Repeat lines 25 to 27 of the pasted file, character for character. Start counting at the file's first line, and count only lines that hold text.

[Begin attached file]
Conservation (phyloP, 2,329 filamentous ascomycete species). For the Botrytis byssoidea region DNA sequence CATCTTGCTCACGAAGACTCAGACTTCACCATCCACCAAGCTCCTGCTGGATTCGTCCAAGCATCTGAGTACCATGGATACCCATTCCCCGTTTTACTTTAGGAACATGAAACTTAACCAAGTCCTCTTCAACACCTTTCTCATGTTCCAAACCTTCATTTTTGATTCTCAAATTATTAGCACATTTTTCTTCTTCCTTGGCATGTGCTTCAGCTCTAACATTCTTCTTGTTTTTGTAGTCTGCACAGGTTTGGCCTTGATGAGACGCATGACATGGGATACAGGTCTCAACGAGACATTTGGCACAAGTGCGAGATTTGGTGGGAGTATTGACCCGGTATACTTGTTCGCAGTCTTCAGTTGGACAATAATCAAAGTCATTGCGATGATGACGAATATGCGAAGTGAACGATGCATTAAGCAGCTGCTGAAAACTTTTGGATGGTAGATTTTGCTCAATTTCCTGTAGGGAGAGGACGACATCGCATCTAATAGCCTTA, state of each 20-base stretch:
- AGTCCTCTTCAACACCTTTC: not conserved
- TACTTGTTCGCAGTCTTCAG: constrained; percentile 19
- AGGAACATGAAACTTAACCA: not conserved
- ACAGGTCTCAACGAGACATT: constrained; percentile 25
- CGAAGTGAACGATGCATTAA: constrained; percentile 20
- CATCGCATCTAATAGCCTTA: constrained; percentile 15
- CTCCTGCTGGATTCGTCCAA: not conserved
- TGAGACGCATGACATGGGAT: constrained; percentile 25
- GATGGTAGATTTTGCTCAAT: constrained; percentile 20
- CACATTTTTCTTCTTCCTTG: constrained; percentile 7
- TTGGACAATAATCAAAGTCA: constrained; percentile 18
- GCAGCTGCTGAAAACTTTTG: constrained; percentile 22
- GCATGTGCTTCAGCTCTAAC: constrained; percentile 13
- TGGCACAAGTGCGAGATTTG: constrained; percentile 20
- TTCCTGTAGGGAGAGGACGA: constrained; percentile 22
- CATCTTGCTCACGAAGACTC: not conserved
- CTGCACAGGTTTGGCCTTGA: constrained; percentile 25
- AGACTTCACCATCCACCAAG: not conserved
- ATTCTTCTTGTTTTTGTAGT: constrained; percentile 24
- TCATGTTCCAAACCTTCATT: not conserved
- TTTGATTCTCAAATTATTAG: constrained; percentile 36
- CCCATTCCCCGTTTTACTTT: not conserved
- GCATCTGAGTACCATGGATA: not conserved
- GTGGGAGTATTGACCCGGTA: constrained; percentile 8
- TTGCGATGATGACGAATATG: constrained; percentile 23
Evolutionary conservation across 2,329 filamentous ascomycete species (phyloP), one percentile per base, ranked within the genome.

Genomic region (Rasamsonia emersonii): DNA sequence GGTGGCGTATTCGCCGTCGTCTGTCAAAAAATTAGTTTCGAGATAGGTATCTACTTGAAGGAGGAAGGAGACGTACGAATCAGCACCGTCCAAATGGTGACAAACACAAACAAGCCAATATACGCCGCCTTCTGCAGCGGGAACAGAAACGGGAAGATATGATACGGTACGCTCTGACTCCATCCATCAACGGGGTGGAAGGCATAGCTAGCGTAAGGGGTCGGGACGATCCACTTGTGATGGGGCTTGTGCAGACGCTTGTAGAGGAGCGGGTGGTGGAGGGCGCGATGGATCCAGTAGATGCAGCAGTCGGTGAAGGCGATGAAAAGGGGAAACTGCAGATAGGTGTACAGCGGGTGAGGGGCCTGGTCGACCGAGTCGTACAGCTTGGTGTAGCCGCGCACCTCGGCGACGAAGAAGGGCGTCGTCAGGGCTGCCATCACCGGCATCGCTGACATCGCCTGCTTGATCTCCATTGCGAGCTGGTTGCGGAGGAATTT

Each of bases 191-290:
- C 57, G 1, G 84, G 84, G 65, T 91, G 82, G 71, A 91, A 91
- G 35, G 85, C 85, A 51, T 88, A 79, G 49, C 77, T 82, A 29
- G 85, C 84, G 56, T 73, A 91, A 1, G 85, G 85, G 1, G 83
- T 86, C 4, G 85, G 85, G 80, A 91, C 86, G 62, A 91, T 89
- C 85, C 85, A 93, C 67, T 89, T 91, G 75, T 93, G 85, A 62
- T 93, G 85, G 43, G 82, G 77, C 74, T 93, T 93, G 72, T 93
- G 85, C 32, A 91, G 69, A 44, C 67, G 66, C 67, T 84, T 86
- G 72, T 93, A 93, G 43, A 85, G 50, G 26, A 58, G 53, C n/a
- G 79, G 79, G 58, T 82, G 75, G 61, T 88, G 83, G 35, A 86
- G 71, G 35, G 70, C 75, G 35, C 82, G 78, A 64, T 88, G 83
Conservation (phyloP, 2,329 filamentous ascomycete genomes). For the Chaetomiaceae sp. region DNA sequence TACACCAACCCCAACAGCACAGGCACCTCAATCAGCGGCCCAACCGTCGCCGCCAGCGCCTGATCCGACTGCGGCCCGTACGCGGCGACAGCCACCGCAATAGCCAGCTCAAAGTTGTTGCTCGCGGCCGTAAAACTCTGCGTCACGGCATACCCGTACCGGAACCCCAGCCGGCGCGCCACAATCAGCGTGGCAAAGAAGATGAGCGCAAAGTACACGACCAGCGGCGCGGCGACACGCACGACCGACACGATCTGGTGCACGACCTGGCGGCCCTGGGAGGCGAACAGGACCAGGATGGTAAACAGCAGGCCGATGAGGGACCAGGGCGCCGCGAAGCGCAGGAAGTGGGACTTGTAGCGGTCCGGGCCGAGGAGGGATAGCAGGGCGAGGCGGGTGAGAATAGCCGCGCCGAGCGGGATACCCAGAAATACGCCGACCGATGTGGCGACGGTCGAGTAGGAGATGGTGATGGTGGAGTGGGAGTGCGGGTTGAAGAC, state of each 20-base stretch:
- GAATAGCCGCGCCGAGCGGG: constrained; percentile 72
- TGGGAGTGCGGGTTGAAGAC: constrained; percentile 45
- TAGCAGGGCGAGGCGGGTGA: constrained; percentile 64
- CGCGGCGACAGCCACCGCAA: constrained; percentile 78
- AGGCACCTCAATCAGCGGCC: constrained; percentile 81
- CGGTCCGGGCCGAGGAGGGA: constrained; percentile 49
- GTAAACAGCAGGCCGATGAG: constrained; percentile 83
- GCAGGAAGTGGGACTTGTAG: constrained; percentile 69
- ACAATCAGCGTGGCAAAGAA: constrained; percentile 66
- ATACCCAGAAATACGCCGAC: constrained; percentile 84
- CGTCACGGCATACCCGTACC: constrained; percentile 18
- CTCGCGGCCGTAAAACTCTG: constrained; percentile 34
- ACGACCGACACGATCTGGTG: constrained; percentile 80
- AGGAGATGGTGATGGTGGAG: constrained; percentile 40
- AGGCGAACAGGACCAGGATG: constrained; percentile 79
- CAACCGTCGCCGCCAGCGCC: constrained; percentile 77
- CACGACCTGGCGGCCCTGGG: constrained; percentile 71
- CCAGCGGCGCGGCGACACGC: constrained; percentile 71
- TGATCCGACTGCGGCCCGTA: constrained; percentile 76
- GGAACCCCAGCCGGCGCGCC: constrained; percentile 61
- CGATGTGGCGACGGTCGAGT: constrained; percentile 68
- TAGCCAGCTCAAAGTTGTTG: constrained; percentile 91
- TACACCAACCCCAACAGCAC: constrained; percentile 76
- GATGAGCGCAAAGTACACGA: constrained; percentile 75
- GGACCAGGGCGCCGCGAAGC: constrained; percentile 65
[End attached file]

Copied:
- GTGGGAGTATTGACCCGGTA: constrained; percentile 8
- TTGCGATGATGACGAATATG: constrained; percentile 23
Evolutionary conservation across 2,329 filamentous ascomycete species (phyloP), one percentile per base, ranked within the genome.